CH. 24: Open Secrets

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Rachel was about to throw caution to the wind and tell the hunky guy her name when the hunky guy's hunkier friend gave Rachel "The Look."

"Dude," the hunkier guy said to his friend, the both of them separated from Rachel by the Pete's Saloon mahogany bar. He bug-eyed at Rachel and nodded to him and muttered low, "That's a guy."

    Dysphoria hit Rachel like a bucket of ice water. Her joints locked up. Her jaw clenched. A wave of numbness crept over her body, a body that suddenly did not feel like her own, and it descended into her fingertips and toes.

"Gross, dude!" the considerably less hunky guy said to his friend and stormed off toward the exit of Pete's Saloon.

She exhaled hard through her nose and gripped the bar in cold fists. The sudden stress and tension, bodily, below the level of consciousness, rose and consumed her. She wanted to bolt from the bar and just, just, she didn't know what. She was about to do whatever that was when she noticed the "hunkier" guy still at the bar.

"I'm sorry," he said to her. "That wasn't cool, what Todd said."

Rachel shook her head, still unsure if this guy was going to punch her, and ecked out, "No."

"I just didn't want him making a mistake, you know. Thinking you were a... You know. No offense."

The lava rock of anxiety in Rachel's stomach broke open and liquid magma poured out. She felt like she was gonna vomit, but would not give these assholes the satisfaction.

"There are plenty of other bars in Sunshine Beach," Rachel said. "Where you won't have to worry about, 'you know.'"

"Right," the guy said and, after knocking on the bar a few times out of awkwardness, walked away and left the Saloon.

Rachel looked down at her hands, the broken pinky and ring finger on her left hand throbbed from how hard she grabbed the bar. Neither hand shook. She wished they would if only to dissipate some of the awfulness she felt. On top of everything, she felt stupid. Therapy. Estrogen. Surgery. Support. Had she dared to think she was cool with everything? Had she been that naïve? But, no, she reminded herself. Cool with yourself? Yes. Cool with thinking some guy is going to find out you're trans and try to hurt you? Never.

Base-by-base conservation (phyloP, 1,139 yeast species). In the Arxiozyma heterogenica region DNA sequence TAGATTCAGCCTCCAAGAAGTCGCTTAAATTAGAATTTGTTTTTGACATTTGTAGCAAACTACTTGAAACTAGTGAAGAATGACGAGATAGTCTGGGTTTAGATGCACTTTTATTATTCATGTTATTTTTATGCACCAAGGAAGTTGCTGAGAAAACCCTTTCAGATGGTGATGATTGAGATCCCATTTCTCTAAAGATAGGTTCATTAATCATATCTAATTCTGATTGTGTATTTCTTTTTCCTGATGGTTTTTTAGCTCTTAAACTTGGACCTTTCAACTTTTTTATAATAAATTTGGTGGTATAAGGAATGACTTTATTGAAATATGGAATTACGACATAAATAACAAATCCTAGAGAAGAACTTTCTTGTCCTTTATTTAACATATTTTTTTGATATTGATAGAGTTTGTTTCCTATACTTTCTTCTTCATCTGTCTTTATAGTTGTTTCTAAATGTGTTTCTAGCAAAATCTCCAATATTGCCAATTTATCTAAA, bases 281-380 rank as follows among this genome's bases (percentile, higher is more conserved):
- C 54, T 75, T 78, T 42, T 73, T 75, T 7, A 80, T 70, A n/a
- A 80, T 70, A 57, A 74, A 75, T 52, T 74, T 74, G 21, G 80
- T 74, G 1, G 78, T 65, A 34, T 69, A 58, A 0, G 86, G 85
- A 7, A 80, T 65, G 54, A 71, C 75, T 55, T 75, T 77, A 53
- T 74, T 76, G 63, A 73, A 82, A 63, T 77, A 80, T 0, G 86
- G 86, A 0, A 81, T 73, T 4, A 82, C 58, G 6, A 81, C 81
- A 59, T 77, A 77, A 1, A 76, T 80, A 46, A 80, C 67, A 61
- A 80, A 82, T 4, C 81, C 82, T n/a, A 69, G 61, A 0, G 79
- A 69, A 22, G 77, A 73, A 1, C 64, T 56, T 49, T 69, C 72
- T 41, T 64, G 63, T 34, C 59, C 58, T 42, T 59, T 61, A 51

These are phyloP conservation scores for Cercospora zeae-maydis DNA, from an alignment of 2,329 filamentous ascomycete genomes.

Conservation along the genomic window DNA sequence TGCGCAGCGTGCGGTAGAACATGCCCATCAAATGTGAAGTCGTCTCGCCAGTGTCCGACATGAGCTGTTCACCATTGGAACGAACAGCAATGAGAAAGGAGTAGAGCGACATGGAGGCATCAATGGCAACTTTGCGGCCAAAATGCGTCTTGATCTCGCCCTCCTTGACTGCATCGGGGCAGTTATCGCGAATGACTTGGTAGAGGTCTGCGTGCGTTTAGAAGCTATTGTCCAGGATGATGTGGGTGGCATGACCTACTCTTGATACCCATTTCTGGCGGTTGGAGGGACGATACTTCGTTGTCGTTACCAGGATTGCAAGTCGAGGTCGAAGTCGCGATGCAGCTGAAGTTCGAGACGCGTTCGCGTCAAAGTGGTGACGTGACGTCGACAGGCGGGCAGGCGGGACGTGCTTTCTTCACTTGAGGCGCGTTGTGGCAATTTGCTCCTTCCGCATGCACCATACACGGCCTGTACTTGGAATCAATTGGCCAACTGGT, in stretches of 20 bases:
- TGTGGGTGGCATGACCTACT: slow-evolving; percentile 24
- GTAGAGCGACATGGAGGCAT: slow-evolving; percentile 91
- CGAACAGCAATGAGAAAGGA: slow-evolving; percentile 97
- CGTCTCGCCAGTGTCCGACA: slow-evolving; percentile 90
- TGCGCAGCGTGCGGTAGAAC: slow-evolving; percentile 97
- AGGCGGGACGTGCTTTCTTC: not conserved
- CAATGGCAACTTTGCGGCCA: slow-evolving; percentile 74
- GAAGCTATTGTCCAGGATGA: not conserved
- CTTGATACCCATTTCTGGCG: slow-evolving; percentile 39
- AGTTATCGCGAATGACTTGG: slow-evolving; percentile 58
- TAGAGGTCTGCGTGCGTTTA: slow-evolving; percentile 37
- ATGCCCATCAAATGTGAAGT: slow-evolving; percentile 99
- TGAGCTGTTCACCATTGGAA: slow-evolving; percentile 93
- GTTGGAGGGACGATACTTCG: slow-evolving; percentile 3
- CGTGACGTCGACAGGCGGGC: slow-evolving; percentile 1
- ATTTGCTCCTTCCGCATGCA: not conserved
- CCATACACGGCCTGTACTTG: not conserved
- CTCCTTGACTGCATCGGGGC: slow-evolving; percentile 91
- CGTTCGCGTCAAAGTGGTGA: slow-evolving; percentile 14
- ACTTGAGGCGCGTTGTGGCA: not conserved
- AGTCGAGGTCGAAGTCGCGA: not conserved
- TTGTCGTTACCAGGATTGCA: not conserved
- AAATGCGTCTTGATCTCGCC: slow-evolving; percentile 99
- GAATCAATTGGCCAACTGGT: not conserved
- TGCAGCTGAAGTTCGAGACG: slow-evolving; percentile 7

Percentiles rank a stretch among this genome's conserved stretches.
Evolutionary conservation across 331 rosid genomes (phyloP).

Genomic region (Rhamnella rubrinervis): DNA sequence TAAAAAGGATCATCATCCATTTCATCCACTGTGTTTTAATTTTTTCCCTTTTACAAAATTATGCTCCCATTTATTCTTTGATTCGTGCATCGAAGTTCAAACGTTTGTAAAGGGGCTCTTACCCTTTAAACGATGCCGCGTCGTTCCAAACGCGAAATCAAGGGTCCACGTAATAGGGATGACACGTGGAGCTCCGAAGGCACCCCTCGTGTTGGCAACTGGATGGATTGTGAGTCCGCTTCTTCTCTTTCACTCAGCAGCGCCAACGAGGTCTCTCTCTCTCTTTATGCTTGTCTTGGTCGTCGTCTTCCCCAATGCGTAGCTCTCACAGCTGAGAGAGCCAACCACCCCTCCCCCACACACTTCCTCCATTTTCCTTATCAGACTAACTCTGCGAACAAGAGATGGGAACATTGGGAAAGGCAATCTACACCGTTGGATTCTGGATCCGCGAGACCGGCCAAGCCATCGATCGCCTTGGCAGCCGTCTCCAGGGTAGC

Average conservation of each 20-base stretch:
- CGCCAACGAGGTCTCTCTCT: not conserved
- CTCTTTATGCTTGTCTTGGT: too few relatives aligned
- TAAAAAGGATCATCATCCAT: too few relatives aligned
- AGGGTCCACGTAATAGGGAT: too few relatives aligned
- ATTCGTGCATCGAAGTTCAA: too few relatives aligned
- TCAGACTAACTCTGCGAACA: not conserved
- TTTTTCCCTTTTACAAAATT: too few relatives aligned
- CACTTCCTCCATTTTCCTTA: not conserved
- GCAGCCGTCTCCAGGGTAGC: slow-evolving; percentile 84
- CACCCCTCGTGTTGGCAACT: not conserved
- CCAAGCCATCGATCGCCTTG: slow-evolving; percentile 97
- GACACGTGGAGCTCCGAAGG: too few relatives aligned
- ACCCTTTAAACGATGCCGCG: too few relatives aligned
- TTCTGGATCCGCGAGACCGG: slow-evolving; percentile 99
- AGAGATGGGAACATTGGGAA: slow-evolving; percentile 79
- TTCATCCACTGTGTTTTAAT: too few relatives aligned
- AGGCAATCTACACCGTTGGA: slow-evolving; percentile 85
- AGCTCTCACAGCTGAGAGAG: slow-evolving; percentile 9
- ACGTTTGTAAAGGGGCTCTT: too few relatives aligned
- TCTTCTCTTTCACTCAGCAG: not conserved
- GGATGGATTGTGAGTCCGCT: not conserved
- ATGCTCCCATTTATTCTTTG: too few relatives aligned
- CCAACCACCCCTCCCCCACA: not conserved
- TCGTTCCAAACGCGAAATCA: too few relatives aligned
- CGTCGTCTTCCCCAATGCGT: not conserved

She reached under the bar and pulled out a bottle of Selfridge's Own. She'd never tell Mac, but she generally preferred it to the Wyatt Brand. Just liked whiskey of rum. And the sense of compassion it elicited in her made her hate insecure dickheads a little less. She poured a shot and downed it and shivered. She was about to get to work when the Wyatt delivery person showed up, late by thirty minutes. She was about to say something about it but, oh my, sweet Jesus...

"Mac?" Rachel said to her friend, dressed in a blue full body maintenance uniform.

"I know, shut up," Mac said and pushed a hand truck stacked with Wyatt Brand through the front door.

"What're you doing? Wait. No. The delivery comes in through the back. Just hold up. Set it down."

Mac did so with a glassy rattle, took off her blue gimme cap and wiped her forehead on her oversized sleeve. "This. Suit. Is. So fucking hot! And it's like five sizes too big. Get me a drink, would you?"